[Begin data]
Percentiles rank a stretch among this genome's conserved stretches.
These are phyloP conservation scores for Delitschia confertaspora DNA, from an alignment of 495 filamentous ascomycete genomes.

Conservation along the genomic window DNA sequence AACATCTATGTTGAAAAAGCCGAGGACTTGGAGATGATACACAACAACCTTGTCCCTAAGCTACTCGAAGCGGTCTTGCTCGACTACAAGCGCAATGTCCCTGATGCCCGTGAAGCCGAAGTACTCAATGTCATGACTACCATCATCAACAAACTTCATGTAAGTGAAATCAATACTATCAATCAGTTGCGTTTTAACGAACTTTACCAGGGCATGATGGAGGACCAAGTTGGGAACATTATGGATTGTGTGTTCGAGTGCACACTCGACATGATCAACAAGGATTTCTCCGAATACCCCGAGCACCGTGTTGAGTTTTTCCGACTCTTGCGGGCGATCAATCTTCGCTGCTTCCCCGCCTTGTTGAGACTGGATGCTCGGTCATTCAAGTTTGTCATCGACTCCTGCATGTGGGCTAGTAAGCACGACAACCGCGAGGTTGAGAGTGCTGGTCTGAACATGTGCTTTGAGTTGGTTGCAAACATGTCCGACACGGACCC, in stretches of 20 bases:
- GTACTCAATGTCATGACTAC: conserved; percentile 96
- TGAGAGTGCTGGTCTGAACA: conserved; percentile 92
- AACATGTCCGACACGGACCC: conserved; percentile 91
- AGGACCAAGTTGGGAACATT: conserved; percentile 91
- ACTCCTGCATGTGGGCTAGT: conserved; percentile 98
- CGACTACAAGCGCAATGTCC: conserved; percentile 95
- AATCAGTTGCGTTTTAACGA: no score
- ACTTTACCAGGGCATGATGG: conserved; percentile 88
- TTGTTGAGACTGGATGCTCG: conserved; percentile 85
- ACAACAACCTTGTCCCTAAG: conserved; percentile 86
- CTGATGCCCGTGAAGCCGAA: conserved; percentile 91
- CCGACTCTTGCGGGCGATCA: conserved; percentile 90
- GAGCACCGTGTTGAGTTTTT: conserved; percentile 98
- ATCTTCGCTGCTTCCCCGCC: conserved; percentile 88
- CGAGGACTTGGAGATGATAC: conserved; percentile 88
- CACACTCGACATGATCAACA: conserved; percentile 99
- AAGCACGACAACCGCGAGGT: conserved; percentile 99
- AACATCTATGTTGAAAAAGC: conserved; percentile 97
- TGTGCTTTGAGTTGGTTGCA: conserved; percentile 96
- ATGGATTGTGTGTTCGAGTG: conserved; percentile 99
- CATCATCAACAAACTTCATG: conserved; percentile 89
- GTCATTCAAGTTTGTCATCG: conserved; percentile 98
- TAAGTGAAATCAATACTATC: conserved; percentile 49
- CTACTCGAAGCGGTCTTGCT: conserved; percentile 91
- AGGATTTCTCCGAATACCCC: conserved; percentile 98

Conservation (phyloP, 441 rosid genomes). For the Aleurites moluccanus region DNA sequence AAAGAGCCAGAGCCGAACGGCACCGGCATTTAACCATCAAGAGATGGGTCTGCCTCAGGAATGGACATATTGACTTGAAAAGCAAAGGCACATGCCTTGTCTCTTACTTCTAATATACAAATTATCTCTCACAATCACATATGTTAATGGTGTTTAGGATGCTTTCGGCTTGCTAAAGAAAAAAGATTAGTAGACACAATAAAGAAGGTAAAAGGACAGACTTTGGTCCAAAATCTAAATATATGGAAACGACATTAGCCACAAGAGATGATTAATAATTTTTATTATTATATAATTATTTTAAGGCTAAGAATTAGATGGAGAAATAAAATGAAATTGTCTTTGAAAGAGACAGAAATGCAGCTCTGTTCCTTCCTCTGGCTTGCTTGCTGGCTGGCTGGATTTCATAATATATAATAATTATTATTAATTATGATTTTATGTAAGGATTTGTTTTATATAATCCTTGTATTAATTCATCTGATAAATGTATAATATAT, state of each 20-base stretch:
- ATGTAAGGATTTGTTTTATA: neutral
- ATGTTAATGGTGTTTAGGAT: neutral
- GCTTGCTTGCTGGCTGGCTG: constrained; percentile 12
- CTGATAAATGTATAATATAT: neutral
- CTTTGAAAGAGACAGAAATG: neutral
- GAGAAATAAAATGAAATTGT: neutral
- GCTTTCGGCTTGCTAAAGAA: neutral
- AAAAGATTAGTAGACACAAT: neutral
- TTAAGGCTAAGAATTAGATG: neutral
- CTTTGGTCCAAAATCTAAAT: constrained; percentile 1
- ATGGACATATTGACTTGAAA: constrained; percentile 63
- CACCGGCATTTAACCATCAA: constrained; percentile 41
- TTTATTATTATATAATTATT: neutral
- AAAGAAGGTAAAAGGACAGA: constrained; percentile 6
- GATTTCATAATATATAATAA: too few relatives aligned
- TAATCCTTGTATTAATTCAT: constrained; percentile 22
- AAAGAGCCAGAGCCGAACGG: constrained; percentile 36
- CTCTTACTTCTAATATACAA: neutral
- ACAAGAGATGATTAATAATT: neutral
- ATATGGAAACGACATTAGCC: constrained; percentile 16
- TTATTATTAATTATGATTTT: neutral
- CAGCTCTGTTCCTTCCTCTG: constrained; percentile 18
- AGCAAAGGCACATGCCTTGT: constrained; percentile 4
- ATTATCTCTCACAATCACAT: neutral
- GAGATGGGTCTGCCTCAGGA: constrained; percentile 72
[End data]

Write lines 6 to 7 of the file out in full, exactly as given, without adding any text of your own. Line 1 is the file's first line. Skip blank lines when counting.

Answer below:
- AACATGTCCGACACGGACCC: conserved; percentile 91
- AGGACCAAGTTGGGAACATT: conserved; percentile 91